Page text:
How Good Is Your Dog's Sense of Taste?
In a taste sensitivity contest with dogs, humans clearly win.
Posted Apr 19, 2011
If you believe the dog food commercials on television and in magazines, dogs may seem very sensitive to taste — but you may be surprised at the reality.
Taste is a very old sense in evolutionary terms. It evolved from direct interactions of the first living things with the giant bowl of chemical soup in which they were immersed. The substances that were suspended or dissolved in water were important to the survival of these primitive living things. Some substances provided food, some gave warning, and some could cause damage or even kill.
As animals evolved, the taste system became more specialized and sophisticated. Sensations of pleasure and disgust provided by taste serve a survival function. A reasonable rule of thumb, at least for natural substances, is that bad tastes are a signal that the animal has encountered something that is harmful, indigestible, or poisonous, while good tastes signal useful, digestible substances.
Because it is important for survival, it is not surprising to find that taste is one of the earliest senses to begin functioning in dogs. Young puppies seem to have only their sense of touch, taste, and smell working at birth but the taste sense still requires a few weeks to completely mature and sharpen.
As in the case of humans, the dog's sense of taste depends upon special receptors called "tastebuds." These are found in small bumps on the top surface of the tongue called "papillae." There are some tastebuds in other places as well, such as the soft part of the roof of the mouth (the "palate") and the back part of the mouth where the throat begins (the "epiglottis" and the "pharynx").
An animal's taste sensitivity depends upon the number and type of tastebuds that it has, much the same way that sensitivity for smell depends upon the number of olfactory receptors. Humans win the sensitivity contest for taste, with around 9000 tastebuds as compared with only 1700 for the dog, but dogs have considerably more tastebuds than cats, which average only about 470.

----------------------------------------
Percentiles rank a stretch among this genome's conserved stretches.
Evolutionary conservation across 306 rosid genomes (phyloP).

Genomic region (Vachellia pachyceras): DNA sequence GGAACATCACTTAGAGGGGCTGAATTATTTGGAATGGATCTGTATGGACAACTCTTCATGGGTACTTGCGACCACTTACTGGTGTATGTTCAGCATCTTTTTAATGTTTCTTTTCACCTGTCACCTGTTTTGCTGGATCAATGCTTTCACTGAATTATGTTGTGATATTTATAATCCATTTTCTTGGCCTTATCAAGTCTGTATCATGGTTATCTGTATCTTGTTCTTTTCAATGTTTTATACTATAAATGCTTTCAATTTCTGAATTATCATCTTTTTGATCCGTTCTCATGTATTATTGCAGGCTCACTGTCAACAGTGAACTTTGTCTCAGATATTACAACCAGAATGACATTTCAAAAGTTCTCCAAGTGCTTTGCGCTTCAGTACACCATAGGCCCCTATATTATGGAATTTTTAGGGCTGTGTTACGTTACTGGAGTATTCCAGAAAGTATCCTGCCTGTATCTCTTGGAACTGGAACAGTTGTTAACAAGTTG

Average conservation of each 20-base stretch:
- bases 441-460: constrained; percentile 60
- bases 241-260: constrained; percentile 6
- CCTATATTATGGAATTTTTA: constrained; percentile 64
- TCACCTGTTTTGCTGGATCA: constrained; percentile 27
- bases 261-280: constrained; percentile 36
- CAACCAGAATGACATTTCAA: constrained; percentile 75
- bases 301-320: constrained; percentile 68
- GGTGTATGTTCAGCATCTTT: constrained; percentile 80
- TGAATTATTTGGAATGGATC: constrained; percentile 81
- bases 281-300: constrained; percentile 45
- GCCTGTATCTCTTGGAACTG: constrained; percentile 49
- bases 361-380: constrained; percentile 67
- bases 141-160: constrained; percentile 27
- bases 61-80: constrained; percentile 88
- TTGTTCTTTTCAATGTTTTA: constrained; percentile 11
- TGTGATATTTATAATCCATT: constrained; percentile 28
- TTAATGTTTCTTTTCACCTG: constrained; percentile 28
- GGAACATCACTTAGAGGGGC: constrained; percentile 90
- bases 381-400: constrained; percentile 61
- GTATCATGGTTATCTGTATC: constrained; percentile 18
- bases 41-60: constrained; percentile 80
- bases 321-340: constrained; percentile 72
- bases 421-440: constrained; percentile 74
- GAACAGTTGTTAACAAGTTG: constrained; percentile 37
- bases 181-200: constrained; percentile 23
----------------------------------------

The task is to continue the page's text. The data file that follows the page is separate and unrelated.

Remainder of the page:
Specific tastebuds appear to be tuned to specific chemical groups and produce recognizable tastes. Traditionally, when talking about human tastes, we have identified four basic taste sensations. These correspond to the tastes that we call sweet, salty, sour, and bitter. Early research did show that the taste receptors of dogs responded to the same kind of chemicals that trigger human taste sensations.
There was one clear difference, however, and that has to do with the taste of salt. Humans, and many other mammals, have a strong taste response to salt. We seek it out and like it on our food. Pretzels, potato chips, and popcorn, for example, are snack foods that are usually liberally dosed with salt. Salt is needed to balance our diet and there is not much of it to be found in vegetables and grains.
Dogs, however, are primarily carnivores and in the wild, most of their food is meat. Because of the high sodium content in meat, the wild ancestors of dogs already had a sufficient amount of salt in their diet and did not develop our highly tuned salt receptors and strong craving for salt.